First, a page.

Chevron, Total want to work in Majnoon oil field, says Iraq

Chevron Corp and Total have expressed readiness to help develop Iraq’s giant Majnoon oil field, which Royal Dutch Shell said it wants to quit, according to Iraqi Oil Minister Jabbar al-Luaibi.
Iraq hasn’t started negotiations with Chevron and Total, which have expressed readiness to work on the 200,000-bpd field, al-Luaibi told reporters in Baghdad. Shell hasn’t quit Majnoon and the Iraqi oil ministry is still in talks with the producer, he said. A person familiar with the matter told Bloomberg last month that Chevron was considering buying Shell’s stakes in Majnoon and the West Qurna-1 oil fields.
CHEVRON
“Until now, we are still in talks with Shell, and no decision has been made in relation to exiting the Majnoon field,” al-Luaibi said. He hopes to “reach a satisfactory deal for the two parties.”
Chevron and Total didn’t immediately respond to requests for comment. Shell said in an emailed statement yesterday that Iraq’s oil minister “formally endorsed a recent Shell proposal to pursue an amicable and mutually acceptable release of the Shell interest in Majnoon, with the timeline to be agreed in due course.”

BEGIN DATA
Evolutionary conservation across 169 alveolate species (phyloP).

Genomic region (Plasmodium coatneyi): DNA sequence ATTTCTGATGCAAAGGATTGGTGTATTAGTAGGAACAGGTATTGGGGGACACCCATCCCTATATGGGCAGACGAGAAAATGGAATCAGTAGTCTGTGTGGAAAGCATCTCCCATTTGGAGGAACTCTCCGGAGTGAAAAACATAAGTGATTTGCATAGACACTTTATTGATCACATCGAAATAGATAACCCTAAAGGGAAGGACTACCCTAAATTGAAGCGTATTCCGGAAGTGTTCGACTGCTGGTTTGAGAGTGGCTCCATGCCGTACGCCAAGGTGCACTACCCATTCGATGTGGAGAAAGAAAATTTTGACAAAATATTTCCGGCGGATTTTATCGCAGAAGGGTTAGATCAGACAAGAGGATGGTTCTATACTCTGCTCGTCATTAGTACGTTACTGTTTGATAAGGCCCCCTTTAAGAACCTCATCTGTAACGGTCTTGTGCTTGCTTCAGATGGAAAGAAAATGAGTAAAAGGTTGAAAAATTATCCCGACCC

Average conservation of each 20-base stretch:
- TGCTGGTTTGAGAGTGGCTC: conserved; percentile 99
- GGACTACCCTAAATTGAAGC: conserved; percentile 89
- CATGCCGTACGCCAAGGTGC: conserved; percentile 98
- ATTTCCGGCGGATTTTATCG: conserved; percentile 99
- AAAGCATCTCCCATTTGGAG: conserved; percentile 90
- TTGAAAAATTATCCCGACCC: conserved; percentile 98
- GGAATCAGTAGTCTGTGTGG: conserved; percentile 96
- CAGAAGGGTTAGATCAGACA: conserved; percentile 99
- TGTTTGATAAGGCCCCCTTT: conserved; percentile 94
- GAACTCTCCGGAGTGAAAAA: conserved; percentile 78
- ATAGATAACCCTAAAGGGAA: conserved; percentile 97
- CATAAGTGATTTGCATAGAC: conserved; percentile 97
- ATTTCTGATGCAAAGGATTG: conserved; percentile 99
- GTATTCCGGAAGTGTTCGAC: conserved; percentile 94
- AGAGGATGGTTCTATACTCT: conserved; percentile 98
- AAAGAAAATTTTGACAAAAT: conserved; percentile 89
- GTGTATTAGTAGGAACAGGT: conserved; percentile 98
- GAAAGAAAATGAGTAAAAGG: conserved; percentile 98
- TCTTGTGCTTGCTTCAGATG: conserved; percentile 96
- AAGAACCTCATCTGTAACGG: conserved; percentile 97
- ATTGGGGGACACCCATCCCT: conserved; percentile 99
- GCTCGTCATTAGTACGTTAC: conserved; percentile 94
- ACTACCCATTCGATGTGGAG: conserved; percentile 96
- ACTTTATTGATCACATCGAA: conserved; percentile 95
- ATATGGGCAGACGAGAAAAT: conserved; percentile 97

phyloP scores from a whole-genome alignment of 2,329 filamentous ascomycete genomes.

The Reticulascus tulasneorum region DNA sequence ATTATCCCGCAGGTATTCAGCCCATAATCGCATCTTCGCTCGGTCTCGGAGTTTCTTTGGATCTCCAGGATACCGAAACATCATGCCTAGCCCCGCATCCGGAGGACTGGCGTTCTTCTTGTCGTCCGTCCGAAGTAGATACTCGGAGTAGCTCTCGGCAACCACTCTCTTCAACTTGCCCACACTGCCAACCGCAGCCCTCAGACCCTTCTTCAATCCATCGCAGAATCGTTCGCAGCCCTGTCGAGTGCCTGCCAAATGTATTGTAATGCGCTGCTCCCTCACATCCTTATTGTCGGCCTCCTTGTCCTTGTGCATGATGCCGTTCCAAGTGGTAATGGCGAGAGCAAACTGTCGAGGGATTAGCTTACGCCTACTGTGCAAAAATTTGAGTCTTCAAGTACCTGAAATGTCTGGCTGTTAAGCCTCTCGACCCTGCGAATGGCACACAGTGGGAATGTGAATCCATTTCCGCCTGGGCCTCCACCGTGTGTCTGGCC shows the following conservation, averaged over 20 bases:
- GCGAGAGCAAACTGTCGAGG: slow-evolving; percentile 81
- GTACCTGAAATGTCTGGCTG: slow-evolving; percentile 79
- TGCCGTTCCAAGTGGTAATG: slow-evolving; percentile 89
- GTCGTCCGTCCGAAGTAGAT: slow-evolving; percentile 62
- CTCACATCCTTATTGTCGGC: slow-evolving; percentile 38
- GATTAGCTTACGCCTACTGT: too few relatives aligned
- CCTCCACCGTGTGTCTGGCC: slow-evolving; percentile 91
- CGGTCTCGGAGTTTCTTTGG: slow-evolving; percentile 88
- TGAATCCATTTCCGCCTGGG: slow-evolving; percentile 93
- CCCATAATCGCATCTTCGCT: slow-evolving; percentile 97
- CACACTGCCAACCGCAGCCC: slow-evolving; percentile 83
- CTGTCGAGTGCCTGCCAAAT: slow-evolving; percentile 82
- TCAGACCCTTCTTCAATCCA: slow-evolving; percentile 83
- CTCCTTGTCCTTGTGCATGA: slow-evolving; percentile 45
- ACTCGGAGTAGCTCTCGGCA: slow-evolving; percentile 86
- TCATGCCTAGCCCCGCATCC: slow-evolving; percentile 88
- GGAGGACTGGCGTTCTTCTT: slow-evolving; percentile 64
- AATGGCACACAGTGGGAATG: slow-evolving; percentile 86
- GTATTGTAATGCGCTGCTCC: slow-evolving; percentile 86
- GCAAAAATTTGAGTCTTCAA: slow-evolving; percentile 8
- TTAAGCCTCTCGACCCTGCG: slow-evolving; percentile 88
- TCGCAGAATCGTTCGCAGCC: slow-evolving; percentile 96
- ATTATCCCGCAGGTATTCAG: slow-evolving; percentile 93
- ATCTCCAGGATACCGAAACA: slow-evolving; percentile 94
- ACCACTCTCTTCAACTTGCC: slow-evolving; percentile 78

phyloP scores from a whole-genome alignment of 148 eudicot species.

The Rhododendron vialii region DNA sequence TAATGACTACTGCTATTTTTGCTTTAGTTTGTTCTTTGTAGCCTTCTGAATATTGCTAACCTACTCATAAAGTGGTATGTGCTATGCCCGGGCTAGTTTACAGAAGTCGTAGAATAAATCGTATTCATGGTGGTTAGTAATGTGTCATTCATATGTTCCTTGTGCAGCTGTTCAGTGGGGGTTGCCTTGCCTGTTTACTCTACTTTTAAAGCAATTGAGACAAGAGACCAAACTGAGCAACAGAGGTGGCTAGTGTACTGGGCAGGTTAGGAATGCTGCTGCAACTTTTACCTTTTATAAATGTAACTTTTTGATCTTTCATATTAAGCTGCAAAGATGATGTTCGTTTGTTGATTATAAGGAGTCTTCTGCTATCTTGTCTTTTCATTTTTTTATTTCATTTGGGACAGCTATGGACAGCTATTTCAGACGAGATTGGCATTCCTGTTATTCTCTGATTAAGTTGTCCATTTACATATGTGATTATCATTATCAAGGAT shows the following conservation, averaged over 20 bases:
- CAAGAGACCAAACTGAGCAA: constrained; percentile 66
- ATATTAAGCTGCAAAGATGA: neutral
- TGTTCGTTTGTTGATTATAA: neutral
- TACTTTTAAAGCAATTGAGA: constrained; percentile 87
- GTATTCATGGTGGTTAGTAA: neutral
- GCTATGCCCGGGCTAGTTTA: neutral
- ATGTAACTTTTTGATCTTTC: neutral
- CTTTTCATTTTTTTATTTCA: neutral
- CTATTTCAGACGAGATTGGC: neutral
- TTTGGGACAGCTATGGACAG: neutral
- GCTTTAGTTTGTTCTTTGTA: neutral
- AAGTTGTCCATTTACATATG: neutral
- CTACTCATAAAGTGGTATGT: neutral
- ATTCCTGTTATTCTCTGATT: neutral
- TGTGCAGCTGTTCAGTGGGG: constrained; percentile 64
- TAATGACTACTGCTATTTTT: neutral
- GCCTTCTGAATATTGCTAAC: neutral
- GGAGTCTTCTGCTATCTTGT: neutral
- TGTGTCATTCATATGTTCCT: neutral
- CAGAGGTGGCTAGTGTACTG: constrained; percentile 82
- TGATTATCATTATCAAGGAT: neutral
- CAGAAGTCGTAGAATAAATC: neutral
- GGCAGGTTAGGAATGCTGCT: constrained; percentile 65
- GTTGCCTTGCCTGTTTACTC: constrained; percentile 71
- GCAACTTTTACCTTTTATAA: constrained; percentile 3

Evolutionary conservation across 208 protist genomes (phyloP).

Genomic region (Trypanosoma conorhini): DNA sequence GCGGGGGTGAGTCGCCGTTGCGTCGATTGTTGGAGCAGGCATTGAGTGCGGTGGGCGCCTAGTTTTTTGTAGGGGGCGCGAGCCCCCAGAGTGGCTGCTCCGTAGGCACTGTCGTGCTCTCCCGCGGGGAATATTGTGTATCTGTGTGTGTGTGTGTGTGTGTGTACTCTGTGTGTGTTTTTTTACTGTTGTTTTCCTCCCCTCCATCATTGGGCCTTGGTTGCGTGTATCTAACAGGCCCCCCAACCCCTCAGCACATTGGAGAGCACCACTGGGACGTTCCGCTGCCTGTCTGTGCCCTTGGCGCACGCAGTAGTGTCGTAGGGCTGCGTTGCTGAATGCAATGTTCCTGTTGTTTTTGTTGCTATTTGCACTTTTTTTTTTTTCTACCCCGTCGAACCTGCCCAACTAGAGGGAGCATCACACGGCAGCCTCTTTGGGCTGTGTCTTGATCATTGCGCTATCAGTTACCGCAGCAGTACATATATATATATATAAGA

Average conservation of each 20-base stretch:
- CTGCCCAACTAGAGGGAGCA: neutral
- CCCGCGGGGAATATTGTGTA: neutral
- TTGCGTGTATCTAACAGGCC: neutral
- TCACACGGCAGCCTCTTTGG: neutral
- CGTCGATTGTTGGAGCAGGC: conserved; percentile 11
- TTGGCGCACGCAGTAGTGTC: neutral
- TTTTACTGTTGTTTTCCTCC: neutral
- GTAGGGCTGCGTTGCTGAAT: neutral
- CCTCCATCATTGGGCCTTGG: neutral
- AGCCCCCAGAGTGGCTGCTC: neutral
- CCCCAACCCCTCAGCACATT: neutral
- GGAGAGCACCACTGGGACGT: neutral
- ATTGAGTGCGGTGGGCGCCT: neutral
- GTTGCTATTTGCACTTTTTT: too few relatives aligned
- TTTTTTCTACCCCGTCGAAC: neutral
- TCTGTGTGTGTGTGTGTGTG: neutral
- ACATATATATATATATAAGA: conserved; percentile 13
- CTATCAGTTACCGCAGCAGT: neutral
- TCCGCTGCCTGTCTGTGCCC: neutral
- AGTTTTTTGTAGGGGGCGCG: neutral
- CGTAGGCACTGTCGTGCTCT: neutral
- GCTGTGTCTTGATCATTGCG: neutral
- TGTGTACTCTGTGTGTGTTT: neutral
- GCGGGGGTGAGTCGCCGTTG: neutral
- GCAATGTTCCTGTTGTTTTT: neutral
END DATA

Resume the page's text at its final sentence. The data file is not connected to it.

Iraq, the second-largest producer in the Organization of Petroleum Exporting Countries, reluctantly agreed in November to participate in production cuts to help end a global oil glut and has vowed to keep expanding capacity to be ready for the end of the deal next year. It pumped about 4.6mn barrels a day in December, just before the curbs took effect, and development of the West Qurna-1, Halfaya and Zubair oil fields could take the nation toward capacity of 5mn barrels a day, according to consultant Wood Mackenzie.
In the statement yesterday, Shell said it will remain “firmly committed” to natural gas and petrochemical projects in Iraq. “By leaving Majnoon, Shell will be in a stronger position to focus its efforts on the development and growth of the Basrah Gas Company, and the Nebras Petrochemicals Project.”
Shell has a 45% interest in the Majnoon service contract, in which it’s paid a fee for each barrel of oil produced above a certain level until 2030. The company holds a 20% stake in West Qurna-1. Iraq committed to reducing crude output by 210,000 bpd as part of the global agreement to curb oil production.
The country’s finances have been under severe strain from low oil prices and an expensive armed conflict against Islamic State militants over the past three years. International reserves fell from $54bn at the end of 2015 to $45bn at the end of last year while the government deficit increased to 14% of gross domestic product last year from 12% in 2015, the International Monetary Fund said in August.

A view of the Majnoon oil field in Basra, 420km southeast of Baghdad (file). A person familiar with the matter told Bloomberg last month that Chevron was considering buying Shell’s stakes in Majnoon and the West Qurna-1 oil fields.